Full-text · Article · Sep 2013 · Journal of Experimental Medicine
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    • "c-Mpl/TPO signaling pathway. TPO signals to its receptor, c-Mpl, and induces the downstream signaling cascades: STATs, PI3K, MAPKs, and extracellular signal regulated kinases-1 and -2 (modified from [14, 15]). "
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    ABSTRACT: Hematopoietic stem cells (HSCs) play a key role in hematopoietic system that functions mainly in homeostasis and immune response. HSCs transplantation has been applied for the treatment of several diseases. However, HSCs persist in the small quantity within the body, mostly in the quiescent state. Understanding the basic knowledge of HSCs is useful for stem cell biology research and therapeutic medicine development. Thus, this paper emphasizes on HSC origin, source, development, the niche, and signaling pathways which support HSC maintenance and balance between self-renewal and proliferation which will be useful for the advancement of HSC expansion and transplantation in the future.
    Full-text · Article · Jul 2012
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    • "Initial characterization of c-Mpl-deficient mice showed that they have severe thrombocytopenia but relatively normal levels of other hematological cell types [3]. Subsequently, several research groups identified TPO as the primary ligand for the c-Mpl receptor [4–10] and TPO/Mpl signal transduction was shown to play critical roles in thrombopoiesis, from ex vivo megakaryocyte progenitor expansion and differentiation to in vivo platelet production [4–11]. "
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    ABSTRACT: Thrombopoietin (TPO) is a humoral growth factor originally identified for its ability to stimulate the proliferation and differentiation of megakaryocytes. In addition to its actions on thrombopoiesis, TPO directly modulates the homeostatic potential of mature platelets by influencing their response to several stimuli. In particular, TPO does not induce platelet aggregation per se but is able to enhance platelet aggregation in response to different agonists (“priming effect”). Our research group was actively involved, in the last years, in characterizing the effects of TPO in several human critical diseases. In particular, we found that TPO enhances platelet activation and monocyte-platelet interaction in patients with unstable angina, chronic cigarette smokers, and patients with burn injury and burn injury complicated with sepsis. Moreover, we showed that TPO negatively modulates myocardial contractility by stimulating its receptor c-Mpl on cardiomyocytes and the subsequent production of NO, and it mediates the cardiodepressant activity exerted in vitro by serum of septic shock patients by cooperating with TNF-α and IL-1β. This paper will summarize the most recent results obtained by our research group on the pathogenic role of elevated TPO levels in these diseases and discuss them together with other recently published important studies on this topic.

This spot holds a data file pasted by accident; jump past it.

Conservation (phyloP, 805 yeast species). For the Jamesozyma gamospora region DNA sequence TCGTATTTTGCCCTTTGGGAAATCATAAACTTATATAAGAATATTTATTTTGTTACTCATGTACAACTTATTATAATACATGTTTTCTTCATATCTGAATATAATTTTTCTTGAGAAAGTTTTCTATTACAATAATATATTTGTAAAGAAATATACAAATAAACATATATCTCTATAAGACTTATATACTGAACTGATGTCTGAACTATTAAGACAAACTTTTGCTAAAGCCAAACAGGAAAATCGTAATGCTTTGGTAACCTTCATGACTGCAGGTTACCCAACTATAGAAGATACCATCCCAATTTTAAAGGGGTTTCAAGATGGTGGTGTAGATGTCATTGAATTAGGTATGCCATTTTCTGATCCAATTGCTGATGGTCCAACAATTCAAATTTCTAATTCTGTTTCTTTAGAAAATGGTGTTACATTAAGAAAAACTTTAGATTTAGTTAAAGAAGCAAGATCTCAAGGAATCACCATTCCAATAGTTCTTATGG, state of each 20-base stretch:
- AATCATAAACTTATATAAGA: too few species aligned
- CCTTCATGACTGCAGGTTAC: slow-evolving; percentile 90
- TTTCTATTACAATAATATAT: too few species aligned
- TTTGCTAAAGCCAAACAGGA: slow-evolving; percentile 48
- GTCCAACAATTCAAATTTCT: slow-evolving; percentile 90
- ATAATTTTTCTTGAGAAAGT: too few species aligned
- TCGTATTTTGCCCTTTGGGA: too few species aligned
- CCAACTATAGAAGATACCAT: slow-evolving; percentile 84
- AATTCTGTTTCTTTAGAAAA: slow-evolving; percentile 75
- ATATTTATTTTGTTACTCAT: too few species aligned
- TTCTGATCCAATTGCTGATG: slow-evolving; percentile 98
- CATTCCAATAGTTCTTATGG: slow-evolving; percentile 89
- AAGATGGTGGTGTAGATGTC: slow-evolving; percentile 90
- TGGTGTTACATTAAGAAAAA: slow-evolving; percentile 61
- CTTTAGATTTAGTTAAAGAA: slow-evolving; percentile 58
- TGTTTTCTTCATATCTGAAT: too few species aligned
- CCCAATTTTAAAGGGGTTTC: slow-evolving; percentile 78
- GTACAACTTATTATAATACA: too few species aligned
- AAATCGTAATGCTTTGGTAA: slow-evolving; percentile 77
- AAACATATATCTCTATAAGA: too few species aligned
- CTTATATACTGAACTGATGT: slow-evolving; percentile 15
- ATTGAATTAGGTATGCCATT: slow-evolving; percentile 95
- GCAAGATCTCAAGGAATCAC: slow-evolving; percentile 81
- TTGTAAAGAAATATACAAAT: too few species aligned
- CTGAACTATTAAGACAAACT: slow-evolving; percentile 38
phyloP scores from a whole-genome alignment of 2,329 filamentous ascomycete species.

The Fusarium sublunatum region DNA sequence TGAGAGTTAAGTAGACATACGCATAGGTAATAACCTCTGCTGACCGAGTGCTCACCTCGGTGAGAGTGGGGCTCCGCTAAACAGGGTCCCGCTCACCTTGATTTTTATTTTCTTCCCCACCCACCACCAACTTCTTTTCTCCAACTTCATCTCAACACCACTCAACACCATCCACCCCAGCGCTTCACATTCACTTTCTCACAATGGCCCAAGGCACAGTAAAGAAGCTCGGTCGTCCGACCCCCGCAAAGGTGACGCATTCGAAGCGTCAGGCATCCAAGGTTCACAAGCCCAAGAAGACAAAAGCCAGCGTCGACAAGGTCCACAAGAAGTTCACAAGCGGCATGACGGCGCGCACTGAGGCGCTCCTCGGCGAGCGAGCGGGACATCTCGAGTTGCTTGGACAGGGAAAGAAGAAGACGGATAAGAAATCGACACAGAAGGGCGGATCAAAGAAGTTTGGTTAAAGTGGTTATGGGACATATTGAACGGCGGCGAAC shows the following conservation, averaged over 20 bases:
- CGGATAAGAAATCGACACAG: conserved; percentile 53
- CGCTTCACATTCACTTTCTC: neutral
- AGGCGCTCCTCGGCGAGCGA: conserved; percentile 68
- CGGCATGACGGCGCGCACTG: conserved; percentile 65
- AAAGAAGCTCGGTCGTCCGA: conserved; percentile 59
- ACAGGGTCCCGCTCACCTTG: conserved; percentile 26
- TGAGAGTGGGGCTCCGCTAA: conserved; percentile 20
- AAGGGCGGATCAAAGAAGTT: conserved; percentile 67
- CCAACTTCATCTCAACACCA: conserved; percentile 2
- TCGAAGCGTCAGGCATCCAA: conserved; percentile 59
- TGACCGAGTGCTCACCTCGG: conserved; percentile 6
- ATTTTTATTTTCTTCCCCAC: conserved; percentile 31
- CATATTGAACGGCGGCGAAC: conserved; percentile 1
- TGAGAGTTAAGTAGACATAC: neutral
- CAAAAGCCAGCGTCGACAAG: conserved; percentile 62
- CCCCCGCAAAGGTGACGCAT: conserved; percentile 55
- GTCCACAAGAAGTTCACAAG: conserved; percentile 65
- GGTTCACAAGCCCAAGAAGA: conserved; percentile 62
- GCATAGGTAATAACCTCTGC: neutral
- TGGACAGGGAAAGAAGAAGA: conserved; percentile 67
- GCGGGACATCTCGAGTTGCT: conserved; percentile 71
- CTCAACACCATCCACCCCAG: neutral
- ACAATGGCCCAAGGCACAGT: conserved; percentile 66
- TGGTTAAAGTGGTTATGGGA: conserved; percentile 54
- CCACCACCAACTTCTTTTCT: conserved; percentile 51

Full-text · Article · Apr 2012 · Mediators of Inflammation